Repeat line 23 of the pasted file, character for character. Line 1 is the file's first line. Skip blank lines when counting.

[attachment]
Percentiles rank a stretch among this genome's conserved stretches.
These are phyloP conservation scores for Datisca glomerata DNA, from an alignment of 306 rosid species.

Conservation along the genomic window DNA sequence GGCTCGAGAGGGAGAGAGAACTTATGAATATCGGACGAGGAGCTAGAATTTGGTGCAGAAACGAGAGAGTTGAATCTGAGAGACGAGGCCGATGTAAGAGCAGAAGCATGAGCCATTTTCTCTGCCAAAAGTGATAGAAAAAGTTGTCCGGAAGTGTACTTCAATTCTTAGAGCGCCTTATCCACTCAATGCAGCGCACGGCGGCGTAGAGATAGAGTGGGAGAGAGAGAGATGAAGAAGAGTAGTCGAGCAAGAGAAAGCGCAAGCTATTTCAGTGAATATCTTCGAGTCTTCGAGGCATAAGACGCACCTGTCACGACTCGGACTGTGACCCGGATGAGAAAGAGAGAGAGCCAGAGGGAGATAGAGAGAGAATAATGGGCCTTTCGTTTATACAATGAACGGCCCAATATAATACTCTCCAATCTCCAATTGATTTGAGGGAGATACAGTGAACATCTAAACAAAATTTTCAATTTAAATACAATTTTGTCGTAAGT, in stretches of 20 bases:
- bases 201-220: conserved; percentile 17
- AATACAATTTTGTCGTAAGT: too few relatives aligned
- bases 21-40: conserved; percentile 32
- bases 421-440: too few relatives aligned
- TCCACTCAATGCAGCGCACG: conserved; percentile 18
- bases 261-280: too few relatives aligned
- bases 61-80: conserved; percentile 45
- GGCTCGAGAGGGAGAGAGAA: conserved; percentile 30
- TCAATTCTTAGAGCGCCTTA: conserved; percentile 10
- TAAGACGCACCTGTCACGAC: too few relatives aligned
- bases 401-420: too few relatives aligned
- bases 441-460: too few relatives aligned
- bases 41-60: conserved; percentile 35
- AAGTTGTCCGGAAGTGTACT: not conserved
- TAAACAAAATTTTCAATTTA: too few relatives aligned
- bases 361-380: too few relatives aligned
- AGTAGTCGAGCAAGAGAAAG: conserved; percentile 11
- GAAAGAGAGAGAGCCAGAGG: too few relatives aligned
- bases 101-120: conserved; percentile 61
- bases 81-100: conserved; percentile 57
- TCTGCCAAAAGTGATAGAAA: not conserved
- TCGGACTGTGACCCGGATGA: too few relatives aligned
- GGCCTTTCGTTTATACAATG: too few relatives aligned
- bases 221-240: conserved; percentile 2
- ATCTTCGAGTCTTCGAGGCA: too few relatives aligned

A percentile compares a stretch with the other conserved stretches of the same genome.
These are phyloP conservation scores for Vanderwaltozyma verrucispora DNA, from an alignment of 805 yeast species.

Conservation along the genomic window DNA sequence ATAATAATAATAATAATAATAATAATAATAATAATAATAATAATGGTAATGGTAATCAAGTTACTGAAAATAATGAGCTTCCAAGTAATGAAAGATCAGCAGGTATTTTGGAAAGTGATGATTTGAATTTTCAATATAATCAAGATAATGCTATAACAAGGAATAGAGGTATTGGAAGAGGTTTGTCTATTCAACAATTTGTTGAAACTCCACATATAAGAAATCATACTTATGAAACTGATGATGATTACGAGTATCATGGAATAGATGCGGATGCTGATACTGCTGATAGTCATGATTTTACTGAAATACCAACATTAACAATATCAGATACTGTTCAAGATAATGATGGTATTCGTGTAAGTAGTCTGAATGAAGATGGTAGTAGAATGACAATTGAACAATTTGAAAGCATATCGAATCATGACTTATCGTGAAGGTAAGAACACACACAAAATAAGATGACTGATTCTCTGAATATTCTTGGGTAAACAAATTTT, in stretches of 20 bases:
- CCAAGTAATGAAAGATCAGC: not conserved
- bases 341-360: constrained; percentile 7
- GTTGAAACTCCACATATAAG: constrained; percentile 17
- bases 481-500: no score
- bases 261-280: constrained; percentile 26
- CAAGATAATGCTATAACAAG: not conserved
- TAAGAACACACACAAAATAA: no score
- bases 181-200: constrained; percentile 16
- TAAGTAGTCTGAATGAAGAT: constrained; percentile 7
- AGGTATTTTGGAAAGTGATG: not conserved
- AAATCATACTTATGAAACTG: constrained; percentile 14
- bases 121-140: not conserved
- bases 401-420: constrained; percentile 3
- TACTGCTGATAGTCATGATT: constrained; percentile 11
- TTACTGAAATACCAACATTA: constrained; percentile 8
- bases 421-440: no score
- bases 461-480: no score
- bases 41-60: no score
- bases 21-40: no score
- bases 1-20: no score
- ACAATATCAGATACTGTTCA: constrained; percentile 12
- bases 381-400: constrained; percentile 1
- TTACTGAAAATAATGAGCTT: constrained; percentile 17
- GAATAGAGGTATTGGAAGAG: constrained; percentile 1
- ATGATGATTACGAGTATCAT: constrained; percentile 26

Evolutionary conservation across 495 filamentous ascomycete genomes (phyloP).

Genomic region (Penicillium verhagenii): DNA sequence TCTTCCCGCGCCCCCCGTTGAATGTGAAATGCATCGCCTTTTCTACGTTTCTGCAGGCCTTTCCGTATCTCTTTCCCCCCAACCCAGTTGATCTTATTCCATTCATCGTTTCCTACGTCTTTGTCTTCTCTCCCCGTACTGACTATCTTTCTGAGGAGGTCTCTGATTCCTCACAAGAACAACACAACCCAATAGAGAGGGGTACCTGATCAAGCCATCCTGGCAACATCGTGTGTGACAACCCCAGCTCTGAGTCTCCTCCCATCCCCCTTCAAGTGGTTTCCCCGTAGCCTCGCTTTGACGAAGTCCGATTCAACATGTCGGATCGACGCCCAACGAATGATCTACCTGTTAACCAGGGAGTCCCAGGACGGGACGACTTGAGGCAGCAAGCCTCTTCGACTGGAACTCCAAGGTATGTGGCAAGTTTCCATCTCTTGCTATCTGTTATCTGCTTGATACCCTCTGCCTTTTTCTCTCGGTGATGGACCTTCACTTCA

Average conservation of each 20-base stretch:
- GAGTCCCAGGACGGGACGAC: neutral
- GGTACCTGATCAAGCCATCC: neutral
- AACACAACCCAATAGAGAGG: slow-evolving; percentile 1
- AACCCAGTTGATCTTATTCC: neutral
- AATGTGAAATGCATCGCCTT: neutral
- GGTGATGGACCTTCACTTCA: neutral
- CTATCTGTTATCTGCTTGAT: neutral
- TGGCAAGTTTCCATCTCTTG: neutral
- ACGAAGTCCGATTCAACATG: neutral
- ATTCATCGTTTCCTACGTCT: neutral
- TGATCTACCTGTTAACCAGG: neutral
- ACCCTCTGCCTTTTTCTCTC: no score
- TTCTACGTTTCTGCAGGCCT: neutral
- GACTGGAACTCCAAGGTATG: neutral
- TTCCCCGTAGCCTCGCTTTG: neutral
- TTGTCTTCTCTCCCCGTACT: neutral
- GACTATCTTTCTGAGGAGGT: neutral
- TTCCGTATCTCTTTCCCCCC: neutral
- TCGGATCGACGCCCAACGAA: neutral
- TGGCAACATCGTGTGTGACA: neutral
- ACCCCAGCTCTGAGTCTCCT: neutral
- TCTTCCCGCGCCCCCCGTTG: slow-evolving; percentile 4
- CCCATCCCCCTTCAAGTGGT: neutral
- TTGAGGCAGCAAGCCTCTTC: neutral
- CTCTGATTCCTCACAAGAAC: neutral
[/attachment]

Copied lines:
- bases 81-100: conserved; percentile 57